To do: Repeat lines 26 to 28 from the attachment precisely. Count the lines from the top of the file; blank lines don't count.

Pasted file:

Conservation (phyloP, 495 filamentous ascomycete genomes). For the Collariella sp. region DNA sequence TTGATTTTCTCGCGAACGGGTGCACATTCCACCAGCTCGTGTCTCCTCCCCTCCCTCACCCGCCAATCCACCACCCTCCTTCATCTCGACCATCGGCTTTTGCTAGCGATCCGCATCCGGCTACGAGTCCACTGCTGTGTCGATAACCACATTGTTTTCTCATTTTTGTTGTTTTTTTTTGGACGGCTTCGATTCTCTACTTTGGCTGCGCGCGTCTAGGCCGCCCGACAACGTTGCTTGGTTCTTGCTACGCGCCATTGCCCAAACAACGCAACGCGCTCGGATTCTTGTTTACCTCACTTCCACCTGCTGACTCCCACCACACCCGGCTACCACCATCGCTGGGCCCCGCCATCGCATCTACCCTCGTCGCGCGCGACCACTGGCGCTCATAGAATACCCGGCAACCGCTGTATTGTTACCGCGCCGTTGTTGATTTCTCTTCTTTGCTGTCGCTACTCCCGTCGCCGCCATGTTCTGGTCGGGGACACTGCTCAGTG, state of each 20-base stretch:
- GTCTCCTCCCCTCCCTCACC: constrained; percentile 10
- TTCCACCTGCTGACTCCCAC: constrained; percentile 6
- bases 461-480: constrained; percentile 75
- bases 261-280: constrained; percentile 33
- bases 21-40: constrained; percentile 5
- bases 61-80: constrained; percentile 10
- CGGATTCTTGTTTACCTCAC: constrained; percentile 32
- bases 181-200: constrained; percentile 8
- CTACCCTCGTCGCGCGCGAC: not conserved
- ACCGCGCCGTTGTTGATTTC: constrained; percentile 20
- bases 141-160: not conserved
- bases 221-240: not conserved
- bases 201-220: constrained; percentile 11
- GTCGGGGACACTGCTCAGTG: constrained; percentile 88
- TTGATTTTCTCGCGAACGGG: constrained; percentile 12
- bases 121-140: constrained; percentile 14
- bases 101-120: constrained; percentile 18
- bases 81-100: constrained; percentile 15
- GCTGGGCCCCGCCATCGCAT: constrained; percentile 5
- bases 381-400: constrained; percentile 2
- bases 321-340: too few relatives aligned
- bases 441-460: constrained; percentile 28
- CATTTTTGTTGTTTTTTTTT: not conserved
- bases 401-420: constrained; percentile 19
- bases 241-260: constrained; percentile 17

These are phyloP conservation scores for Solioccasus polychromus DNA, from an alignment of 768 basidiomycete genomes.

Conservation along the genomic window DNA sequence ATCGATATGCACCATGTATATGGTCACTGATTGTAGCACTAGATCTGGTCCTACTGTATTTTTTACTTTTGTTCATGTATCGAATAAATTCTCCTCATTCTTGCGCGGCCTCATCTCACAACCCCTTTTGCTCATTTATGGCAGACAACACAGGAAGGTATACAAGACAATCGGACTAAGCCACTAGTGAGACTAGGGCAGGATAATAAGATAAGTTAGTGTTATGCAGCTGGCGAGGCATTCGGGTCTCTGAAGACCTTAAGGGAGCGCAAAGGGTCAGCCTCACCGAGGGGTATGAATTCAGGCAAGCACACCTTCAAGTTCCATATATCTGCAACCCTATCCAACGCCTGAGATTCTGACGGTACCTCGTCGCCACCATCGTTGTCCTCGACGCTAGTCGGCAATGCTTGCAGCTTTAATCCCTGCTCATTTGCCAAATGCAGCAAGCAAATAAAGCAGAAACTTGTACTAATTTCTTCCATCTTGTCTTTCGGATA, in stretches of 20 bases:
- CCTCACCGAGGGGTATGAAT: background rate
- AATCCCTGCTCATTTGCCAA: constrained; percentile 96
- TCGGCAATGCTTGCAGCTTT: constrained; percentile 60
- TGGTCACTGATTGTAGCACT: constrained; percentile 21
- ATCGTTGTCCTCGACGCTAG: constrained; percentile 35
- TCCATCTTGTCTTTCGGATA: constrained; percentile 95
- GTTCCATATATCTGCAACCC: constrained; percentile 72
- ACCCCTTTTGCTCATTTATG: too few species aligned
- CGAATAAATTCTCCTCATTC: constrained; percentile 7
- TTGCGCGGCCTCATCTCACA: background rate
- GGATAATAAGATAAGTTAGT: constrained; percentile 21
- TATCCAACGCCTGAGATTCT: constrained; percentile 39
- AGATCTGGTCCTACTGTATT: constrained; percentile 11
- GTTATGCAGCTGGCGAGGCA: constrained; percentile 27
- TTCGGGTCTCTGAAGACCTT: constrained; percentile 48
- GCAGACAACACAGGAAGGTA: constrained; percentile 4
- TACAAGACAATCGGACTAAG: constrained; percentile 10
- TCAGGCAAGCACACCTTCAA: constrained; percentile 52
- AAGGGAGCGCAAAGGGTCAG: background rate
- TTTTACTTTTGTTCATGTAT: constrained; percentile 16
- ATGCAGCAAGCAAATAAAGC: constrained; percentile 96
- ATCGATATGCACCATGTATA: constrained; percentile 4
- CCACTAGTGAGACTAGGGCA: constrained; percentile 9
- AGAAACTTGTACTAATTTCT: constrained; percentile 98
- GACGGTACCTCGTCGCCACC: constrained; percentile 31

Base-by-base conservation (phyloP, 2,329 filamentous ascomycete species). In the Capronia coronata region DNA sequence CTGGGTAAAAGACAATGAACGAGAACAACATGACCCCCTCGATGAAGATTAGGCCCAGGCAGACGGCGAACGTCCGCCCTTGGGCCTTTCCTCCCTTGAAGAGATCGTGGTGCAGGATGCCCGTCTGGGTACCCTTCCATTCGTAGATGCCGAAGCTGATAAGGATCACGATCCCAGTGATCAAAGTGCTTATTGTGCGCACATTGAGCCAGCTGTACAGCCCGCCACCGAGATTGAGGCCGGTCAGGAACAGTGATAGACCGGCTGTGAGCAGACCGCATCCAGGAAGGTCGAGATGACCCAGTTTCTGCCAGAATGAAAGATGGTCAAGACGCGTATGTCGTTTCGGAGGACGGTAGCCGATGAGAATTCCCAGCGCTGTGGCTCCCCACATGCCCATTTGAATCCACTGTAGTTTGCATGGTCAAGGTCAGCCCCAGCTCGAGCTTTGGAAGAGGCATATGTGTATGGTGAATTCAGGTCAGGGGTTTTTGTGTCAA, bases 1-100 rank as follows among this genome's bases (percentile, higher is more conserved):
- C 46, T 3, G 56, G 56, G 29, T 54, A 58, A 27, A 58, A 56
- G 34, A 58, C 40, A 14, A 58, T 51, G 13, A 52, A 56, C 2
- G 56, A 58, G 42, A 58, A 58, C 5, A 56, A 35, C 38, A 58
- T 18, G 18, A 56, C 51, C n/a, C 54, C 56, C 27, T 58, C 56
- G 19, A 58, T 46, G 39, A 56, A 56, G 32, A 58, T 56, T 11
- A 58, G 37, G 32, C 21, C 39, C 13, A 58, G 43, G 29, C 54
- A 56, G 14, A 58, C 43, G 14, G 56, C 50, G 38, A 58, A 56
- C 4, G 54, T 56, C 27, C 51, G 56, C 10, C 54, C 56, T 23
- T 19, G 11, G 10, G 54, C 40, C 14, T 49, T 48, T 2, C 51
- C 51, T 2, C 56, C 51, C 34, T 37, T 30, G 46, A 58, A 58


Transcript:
- bases 241-260: constrained; percentile 17

These are phyloP conservation scores for Solioccasus polychromus DNA, from an alignment of 768 basidiomycete genomes.

Conservation along the genomic window DNA sequence ATCGATATGCACCATGTATATGGTCACTGATTGTAGCACTAGATCTGGTCCTACTGTATTTTTTACTTTTGTTCATGTATCGAATAAATTCTCCTCATTCTTGCGCGGCCTCATCTCACAACCCCTTTTGCTCATTTATGGCAGACAACACAGGAAGGTATACAAGACAATCGGACTAAGCCACTAGTGAGACTAGGGCAGGATAATAAGATAAGTTAGTGTTATGCAGCTGGCGAGGCATTCGGGTCTCTGAAGACCTTAAGGGAGCGCAAAGGGTCAGCCTCACCGAGGGGTATGAATTCAGGCAAGCACACCTTCAAGTTCCATATATCTGCAACCCTATCCAACGCCTGAGATTCTGACGGTACCTCGTCGCCACCATCGTTGTCCTCGACGCTAGTCGGCAATGCTTGCAGCTTTAATCCCTGCTCATTTGCCAAATGCAGCAAGCAAATAAAGCAGAAACTTGTACTAATTTCTTCCATCTTGTCTTTCGGATA, in stretches of 20 bases: